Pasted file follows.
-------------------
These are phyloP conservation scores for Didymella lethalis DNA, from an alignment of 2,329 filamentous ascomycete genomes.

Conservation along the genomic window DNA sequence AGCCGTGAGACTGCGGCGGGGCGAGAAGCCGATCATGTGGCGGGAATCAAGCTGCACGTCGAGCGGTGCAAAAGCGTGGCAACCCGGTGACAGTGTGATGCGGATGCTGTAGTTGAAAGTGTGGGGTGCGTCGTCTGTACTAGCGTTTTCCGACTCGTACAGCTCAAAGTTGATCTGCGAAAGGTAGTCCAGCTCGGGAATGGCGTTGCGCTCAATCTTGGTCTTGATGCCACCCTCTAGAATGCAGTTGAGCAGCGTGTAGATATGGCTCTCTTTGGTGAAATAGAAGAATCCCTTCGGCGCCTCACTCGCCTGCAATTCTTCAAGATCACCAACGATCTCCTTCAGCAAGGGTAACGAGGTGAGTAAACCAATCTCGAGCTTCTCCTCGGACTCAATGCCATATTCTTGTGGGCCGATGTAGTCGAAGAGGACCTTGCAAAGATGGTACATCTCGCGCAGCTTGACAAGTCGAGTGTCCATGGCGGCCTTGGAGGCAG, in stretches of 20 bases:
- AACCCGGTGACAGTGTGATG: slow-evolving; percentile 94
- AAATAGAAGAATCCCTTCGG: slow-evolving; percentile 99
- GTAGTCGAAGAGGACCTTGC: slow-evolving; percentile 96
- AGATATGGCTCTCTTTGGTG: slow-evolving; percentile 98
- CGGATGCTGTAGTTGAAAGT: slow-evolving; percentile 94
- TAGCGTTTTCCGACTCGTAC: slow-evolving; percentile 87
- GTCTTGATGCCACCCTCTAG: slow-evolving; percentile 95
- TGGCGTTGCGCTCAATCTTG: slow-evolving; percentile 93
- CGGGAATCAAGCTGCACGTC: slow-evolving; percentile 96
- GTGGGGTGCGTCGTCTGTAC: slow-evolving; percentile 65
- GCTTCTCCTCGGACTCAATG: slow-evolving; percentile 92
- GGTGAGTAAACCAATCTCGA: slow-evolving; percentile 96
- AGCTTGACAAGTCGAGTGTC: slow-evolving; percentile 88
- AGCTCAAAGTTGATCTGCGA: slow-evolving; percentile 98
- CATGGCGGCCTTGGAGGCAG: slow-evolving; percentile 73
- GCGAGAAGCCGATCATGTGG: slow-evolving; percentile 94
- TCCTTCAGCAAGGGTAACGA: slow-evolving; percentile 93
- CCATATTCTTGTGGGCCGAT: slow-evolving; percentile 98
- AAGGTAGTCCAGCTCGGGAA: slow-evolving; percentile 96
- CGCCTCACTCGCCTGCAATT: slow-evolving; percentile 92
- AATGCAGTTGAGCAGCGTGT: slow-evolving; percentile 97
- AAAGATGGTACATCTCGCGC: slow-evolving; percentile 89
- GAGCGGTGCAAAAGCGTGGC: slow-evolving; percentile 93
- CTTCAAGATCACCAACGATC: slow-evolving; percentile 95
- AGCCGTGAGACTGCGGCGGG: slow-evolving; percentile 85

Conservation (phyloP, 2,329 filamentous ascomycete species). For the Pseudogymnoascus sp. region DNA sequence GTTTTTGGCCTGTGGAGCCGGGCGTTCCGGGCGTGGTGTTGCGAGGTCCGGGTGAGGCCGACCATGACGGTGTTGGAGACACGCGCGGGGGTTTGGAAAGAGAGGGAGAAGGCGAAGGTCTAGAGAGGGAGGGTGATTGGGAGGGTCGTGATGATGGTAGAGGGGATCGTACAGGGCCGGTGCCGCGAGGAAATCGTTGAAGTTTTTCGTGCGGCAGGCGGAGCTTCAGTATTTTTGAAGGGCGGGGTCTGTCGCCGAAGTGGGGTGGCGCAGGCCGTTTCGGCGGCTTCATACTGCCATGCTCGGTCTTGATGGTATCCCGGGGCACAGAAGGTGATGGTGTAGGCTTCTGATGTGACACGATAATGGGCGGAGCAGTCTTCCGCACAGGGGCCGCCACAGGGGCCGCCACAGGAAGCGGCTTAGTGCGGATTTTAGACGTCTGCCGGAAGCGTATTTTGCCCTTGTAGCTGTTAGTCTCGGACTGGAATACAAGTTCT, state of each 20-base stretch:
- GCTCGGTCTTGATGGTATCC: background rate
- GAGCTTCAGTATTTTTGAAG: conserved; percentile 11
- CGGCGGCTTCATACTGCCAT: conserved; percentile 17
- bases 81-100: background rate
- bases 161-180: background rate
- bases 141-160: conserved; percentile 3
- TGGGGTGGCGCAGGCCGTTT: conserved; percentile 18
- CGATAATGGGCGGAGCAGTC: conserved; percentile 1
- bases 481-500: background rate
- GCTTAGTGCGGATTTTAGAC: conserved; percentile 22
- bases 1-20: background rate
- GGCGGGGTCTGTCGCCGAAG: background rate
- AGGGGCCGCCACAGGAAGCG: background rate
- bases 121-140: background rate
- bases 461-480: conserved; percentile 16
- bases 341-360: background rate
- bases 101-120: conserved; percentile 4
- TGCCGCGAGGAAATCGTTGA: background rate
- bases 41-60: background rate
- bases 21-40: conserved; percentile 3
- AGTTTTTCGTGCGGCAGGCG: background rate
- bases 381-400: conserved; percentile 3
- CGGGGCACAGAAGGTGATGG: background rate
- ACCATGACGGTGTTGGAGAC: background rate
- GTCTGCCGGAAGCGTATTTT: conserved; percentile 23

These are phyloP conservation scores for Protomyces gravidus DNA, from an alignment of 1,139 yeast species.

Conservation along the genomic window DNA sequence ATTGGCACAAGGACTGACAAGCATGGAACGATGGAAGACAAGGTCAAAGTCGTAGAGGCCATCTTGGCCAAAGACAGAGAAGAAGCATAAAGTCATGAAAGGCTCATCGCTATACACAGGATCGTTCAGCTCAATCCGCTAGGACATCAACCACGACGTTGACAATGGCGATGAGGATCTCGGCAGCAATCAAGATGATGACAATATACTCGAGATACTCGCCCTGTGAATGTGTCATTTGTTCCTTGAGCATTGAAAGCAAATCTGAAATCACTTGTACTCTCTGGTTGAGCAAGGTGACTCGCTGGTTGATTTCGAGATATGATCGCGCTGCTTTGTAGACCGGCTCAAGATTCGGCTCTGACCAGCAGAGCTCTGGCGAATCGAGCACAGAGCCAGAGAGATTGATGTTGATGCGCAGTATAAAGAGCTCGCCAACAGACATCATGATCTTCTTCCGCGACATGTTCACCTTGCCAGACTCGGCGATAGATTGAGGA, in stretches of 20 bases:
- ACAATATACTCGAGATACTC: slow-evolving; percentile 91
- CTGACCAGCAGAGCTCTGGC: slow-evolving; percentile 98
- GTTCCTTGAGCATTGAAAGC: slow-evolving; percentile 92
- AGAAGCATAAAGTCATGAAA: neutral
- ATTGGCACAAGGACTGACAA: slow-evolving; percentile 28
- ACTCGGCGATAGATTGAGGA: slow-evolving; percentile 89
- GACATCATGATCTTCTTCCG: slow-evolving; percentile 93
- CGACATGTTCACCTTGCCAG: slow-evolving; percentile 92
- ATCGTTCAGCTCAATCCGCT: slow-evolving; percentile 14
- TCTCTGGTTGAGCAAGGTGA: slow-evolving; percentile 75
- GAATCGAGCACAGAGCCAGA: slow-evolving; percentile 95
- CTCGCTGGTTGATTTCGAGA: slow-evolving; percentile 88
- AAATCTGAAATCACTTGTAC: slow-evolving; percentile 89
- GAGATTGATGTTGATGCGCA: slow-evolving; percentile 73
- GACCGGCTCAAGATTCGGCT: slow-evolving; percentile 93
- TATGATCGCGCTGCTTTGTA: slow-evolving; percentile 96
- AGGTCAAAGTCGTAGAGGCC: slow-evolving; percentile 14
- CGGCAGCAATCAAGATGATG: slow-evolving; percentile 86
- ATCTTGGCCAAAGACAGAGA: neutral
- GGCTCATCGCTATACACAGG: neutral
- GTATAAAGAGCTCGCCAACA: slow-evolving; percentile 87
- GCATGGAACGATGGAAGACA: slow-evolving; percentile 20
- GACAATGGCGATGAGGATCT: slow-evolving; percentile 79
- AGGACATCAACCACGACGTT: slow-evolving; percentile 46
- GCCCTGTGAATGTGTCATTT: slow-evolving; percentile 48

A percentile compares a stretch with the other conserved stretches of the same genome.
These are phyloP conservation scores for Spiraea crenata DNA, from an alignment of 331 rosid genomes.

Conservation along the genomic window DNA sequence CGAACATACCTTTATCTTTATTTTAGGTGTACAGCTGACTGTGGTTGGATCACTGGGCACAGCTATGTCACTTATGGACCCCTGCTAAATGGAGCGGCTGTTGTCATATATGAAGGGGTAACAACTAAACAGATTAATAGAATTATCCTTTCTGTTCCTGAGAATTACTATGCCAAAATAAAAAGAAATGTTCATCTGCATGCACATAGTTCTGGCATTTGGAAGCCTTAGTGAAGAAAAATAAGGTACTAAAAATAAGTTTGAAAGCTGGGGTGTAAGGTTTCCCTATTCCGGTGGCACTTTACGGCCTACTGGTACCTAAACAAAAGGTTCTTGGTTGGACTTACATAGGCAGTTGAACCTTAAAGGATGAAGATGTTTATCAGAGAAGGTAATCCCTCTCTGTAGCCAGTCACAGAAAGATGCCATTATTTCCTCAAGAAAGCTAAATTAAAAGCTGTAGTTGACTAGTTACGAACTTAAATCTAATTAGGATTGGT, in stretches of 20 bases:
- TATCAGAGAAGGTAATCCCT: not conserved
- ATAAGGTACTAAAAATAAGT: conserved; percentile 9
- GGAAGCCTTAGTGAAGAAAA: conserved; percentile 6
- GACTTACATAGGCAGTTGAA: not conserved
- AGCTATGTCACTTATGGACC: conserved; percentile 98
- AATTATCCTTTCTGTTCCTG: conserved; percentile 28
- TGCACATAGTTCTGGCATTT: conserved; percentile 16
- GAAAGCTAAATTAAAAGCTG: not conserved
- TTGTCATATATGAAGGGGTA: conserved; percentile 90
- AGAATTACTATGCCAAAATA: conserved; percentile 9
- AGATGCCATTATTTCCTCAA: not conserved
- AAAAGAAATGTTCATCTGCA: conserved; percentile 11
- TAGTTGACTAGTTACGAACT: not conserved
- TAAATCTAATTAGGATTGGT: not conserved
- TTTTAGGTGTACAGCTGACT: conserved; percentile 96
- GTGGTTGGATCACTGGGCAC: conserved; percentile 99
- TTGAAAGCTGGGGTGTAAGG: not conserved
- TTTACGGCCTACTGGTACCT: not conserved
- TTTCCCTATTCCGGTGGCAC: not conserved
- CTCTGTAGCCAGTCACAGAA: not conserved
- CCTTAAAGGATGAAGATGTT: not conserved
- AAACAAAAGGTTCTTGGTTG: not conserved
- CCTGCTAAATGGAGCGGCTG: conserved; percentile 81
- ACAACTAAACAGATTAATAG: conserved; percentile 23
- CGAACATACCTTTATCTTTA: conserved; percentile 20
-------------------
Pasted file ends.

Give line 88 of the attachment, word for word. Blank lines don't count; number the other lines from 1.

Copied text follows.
- AGCTATGTCACTTATGGACC: conserved; percentile 98